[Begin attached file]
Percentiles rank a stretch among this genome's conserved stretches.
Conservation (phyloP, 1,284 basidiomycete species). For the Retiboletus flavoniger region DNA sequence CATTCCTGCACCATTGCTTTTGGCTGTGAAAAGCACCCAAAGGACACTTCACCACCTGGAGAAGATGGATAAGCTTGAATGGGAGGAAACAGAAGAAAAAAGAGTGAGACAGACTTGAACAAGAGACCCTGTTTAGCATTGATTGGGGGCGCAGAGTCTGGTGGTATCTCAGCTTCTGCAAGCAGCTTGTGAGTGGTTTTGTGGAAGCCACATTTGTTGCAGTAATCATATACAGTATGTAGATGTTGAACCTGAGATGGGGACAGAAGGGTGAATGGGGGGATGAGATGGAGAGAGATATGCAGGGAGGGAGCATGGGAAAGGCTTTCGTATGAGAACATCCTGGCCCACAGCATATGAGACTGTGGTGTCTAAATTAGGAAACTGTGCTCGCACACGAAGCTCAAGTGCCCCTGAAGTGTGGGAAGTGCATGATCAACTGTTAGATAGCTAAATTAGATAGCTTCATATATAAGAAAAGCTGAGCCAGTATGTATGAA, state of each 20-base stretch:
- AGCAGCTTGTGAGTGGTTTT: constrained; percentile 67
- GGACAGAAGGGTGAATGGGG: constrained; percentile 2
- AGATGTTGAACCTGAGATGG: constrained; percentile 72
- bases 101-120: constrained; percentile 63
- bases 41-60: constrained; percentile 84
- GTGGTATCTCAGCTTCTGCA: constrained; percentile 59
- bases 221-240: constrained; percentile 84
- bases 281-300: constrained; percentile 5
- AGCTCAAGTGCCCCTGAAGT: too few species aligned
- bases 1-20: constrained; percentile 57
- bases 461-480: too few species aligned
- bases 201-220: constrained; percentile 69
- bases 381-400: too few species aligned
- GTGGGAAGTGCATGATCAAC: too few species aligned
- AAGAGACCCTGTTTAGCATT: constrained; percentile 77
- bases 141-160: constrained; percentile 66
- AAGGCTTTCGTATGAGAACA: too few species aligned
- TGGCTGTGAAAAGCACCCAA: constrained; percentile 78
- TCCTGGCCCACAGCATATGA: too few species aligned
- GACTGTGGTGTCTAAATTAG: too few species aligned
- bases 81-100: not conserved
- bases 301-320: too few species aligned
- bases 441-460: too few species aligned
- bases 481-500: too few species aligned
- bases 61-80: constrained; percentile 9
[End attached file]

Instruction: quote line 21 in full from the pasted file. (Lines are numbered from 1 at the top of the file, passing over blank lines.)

- TCCTGGCCCACAGCATATGA: too few species aligned